With the start of the new year, I’m looking for ways to help myself relax after a long day of work and dealing with the kids. To do this, I am going to be writing again. I’m looking at doing one to two posts per week initially to see how things go. The topics of my posts will still center on the intersection of faith and pop culture. I’ll be writing about books, gaming, movies and tv. Join me on my new adventure.
One of my Christmas presents this year was the game Betrayal at House on the Hill. This was one of the games I had wanted since I first saw it on TableTop (part 2 can be found here). Basically this is a horror movie in game format!
The premise of Betrayal at House on the Hill is simple; a group of people explore an abandoned house until a haunt is uncovered. At this time, one of the players betrays the rest of the group and the game dynamics change from cooperative to competitive. The haunts are determined randomly based on the room and omen card that triggers the haunt. When the haunt is triggered, the traitor is given a book full of haunts where they are told the rules and objectives of the particular haunt being played. The traitor then leaves the room to read their haunt. The remaining players have a similar that explains their objectives.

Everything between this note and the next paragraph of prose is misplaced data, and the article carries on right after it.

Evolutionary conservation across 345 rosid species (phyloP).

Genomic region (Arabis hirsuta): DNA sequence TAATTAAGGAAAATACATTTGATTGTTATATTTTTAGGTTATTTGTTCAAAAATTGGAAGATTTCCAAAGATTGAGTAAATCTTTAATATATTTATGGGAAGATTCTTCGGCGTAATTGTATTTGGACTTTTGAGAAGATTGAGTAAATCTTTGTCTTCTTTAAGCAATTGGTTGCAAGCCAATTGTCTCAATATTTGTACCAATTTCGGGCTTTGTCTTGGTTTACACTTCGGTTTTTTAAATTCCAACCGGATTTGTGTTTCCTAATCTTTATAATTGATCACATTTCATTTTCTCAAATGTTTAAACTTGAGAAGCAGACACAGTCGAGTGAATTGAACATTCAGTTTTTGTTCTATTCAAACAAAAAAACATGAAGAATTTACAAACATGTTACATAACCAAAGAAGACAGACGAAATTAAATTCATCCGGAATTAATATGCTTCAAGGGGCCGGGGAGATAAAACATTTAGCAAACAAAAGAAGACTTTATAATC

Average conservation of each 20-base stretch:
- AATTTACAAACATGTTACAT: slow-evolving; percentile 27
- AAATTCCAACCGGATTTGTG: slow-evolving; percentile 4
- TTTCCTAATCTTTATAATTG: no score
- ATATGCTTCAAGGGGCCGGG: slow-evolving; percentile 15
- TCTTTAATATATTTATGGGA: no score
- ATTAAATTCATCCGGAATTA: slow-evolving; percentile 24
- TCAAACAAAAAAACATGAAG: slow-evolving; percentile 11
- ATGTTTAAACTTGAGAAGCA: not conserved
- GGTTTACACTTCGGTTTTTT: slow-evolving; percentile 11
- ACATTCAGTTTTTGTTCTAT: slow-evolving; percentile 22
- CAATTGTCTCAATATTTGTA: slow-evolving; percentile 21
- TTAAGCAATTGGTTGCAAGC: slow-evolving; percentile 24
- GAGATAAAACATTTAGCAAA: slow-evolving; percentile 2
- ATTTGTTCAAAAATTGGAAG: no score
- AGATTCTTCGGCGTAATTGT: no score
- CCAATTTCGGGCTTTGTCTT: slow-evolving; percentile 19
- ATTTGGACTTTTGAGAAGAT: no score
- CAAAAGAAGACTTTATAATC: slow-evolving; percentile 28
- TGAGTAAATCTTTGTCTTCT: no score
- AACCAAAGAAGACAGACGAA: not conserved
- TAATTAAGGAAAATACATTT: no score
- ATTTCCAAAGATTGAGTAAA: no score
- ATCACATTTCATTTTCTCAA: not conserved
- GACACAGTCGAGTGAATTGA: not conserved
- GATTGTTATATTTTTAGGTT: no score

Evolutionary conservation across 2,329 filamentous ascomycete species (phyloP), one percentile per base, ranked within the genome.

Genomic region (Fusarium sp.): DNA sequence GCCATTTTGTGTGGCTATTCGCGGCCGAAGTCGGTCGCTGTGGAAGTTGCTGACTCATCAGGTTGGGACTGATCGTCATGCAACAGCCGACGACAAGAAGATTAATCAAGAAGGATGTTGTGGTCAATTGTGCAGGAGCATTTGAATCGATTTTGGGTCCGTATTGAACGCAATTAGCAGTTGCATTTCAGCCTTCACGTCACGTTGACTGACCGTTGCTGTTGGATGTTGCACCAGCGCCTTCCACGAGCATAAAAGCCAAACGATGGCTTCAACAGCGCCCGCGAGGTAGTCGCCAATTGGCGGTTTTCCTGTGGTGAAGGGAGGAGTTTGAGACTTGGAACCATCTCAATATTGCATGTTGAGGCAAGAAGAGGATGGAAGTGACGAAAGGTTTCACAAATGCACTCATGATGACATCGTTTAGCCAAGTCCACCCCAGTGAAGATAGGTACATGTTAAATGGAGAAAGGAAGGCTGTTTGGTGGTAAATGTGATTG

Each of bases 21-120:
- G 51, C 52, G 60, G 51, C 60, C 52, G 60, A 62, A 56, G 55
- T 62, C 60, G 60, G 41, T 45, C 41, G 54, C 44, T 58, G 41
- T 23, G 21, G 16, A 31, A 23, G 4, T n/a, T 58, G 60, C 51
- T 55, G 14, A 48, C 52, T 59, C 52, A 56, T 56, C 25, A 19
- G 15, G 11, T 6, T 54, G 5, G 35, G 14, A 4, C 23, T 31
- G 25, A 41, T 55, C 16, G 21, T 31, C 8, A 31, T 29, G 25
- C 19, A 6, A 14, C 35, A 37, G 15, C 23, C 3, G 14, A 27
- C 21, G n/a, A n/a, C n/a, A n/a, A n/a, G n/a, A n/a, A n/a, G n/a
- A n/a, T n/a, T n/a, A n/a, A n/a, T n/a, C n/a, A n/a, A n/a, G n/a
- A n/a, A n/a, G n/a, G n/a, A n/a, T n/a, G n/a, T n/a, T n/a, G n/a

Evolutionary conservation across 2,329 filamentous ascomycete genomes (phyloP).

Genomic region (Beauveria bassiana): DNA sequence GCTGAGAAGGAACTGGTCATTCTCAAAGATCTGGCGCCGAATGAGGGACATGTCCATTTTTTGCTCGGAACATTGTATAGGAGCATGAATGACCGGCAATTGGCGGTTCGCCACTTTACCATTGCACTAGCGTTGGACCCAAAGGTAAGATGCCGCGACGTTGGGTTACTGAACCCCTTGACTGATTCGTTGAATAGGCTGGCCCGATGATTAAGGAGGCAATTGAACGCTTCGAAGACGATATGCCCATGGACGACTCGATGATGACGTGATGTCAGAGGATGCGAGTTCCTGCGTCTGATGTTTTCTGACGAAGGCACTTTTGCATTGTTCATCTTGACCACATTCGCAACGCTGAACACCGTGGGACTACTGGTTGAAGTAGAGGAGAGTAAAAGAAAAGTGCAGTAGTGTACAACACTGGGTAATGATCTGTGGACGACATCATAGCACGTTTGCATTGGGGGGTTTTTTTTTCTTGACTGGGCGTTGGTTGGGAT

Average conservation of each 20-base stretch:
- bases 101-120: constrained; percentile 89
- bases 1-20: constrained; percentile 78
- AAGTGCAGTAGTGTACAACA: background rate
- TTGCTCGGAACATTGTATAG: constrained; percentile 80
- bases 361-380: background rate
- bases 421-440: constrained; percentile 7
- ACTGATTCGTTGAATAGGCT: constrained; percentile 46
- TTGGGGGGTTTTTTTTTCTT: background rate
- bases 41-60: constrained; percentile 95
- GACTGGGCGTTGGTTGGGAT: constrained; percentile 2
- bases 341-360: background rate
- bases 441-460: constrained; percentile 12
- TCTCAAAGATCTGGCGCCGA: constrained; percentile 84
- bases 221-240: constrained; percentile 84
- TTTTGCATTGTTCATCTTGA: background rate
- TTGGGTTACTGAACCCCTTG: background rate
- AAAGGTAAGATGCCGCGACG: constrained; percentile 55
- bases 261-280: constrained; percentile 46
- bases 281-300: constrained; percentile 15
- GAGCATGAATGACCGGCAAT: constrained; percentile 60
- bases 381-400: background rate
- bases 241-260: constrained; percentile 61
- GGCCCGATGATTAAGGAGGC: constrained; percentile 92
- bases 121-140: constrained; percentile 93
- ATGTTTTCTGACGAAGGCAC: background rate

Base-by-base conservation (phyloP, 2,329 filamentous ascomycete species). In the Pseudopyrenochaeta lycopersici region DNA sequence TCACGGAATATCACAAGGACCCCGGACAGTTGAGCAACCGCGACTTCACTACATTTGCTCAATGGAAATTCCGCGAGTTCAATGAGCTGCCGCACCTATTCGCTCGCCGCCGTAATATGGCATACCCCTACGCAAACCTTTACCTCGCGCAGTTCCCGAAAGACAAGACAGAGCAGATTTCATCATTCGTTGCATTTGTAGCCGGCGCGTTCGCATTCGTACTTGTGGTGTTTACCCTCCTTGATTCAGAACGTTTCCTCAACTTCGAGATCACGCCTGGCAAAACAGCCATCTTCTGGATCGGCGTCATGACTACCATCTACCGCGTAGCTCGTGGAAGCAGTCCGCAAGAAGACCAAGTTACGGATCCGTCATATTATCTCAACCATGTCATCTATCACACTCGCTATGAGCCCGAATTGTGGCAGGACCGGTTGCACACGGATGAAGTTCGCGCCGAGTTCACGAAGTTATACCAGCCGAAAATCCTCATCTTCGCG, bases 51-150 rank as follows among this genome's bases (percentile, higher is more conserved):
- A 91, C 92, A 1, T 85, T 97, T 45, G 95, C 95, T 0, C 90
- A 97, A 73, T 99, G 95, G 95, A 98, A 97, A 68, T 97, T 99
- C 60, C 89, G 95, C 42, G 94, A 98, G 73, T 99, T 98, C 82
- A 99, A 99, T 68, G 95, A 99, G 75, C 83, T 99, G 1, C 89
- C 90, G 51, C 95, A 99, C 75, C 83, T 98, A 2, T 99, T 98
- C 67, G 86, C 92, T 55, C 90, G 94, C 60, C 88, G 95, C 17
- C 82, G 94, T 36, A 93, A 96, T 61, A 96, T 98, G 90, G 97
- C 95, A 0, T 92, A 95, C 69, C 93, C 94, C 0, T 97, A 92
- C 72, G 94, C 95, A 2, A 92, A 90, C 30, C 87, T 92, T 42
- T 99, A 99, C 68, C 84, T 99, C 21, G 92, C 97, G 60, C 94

This is a dynamic game that changes each time it is played. At the start of the game, players have access to the Entrance, Foyer, starts to the second floor and the second floor landing. There is a basement, but that comes into play later. As players move throughout the house, additional rooms are discovered. Rooms can affect players stats as well as provided Items, Events, or Omens.
The replay value for this game is very high, with 50 different haunts. A game takes a little over an hour to play (it took a little longer to play the first time as we had to reference the rule book a little more). I’ve not read too much into either of the books that explain the different haunts as I don’t want to ruin future games.
Christians may not find this game is for them. There are overt references to demons, phantoms, witchcraft, phantoms, etc. (In the two games we’ve played, we’ve had a werewolf and a phantom). For those who are bothered by this kind of theme, this may not be a game to buy. If you’re not bothered by it, this game is a must buy!